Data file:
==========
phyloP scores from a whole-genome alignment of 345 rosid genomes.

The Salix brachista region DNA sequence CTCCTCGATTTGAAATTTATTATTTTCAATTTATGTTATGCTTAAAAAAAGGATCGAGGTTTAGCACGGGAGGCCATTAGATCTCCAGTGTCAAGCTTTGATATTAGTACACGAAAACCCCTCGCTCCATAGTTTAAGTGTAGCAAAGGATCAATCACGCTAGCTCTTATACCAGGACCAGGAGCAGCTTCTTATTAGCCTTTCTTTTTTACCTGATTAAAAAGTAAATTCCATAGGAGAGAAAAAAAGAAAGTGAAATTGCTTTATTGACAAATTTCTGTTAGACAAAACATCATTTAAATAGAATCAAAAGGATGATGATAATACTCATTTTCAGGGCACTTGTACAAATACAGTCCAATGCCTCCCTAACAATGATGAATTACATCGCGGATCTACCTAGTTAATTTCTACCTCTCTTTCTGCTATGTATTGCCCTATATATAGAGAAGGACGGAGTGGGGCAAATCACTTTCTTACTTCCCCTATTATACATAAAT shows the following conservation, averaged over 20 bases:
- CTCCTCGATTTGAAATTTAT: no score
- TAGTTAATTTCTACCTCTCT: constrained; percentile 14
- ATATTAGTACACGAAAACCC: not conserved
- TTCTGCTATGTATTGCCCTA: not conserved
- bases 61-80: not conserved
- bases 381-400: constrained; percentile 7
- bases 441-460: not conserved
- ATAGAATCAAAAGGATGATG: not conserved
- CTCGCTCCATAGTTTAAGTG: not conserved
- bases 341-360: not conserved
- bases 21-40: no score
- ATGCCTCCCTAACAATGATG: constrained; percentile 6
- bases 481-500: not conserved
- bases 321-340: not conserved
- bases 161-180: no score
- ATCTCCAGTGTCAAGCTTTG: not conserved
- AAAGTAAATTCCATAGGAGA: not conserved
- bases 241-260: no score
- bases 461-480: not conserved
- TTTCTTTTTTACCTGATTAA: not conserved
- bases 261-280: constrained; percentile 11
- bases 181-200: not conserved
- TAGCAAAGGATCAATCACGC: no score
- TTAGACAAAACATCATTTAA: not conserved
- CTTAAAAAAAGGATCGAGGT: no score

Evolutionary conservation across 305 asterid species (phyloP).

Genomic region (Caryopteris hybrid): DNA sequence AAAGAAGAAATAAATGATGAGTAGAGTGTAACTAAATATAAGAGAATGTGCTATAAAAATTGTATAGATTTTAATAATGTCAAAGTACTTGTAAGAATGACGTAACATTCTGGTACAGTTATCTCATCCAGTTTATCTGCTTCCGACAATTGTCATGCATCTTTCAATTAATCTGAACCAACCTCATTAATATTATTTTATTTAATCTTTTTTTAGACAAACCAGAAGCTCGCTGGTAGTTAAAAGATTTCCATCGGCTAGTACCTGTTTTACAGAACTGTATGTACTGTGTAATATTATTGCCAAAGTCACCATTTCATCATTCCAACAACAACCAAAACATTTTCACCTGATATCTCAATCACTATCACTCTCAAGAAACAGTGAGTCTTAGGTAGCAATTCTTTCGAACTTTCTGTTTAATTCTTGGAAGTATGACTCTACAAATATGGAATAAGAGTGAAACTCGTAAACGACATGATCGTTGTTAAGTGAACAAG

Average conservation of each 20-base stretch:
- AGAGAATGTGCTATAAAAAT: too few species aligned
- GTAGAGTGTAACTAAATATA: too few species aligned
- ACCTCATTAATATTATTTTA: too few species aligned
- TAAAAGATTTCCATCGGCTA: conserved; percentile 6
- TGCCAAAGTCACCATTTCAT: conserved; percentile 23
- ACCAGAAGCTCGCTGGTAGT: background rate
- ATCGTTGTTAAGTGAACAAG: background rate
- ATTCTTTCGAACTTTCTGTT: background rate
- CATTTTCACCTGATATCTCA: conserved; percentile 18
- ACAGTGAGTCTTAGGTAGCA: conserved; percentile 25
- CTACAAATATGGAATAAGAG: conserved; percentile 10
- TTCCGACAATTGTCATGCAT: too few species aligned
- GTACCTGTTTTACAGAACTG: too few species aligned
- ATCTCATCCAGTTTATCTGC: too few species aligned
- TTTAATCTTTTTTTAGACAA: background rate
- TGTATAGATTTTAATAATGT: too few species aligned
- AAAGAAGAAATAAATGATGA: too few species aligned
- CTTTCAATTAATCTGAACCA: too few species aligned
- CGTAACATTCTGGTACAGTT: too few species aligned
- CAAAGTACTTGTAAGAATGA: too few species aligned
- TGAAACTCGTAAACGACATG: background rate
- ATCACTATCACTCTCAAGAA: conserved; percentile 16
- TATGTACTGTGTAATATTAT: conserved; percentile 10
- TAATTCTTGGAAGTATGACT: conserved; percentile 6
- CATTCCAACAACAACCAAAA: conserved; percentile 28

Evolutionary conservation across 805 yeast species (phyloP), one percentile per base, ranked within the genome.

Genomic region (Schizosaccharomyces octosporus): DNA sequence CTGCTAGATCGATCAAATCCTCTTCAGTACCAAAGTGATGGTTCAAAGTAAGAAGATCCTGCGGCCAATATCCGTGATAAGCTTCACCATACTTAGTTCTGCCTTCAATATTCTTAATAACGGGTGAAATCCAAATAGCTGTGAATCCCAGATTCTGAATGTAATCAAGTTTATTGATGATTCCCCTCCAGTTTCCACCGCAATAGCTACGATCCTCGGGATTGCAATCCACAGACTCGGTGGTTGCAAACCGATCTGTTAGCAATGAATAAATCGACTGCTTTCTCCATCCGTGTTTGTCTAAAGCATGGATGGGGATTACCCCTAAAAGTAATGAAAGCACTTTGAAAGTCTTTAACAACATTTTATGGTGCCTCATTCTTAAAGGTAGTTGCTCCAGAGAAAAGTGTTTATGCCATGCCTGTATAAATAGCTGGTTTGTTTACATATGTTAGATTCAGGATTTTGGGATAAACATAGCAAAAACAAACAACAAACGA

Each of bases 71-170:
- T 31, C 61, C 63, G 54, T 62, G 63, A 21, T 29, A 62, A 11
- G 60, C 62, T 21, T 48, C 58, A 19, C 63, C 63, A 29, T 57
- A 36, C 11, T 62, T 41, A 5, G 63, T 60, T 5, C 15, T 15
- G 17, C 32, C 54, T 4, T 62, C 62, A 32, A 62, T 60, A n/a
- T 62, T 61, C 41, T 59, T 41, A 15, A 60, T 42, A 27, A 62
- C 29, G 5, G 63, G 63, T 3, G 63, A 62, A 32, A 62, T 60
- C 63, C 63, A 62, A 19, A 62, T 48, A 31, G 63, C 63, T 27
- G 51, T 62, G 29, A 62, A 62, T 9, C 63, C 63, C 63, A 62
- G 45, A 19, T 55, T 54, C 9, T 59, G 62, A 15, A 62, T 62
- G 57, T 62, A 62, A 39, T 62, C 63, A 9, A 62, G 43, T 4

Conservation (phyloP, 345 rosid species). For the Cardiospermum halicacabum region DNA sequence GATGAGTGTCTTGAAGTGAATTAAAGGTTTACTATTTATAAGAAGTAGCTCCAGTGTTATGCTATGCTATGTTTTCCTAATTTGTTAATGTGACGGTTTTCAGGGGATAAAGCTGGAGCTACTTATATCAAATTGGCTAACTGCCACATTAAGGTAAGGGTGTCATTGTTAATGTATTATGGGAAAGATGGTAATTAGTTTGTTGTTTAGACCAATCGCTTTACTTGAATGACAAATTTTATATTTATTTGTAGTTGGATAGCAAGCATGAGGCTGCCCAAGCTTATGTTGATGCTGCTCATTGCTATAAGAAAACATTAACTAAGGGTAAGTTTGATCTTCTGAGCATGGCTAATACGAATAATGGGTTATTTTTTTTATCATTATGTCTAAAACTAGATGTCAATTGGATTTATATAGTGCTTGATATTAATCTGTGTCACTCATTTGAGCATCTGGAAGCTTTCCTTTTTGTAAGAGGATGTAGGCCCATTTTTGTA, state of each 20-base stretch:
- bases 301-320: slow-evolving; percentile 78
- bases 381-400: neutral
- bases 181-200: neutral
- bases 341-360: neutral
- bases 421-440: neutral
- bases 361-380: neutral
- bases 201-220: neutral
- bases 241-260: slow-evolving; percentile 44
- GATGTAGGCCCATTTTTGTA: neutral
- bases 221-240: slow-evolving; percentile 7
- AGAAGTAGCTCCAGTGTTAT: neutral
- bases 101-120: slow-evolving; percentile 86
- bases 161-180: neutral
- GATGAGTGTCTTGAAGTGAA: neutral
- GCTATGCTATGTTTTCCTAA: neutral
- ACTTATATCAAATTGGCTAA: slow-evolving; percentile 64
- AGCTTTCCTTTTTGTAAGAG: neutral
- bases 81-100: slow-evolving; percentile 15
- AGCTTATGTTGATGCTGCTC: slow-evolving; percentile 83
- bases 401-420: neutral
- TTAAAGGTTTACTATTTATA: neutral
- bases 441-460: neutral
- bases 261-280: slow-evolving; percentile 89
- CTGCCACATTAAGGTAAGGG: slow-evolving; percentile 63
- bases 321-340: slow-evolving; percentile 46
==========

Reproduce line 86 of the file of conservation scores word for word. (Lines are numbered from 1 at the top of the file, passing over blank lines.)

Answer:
- AGCTTTCCTTTTTGTAAGAG: neutral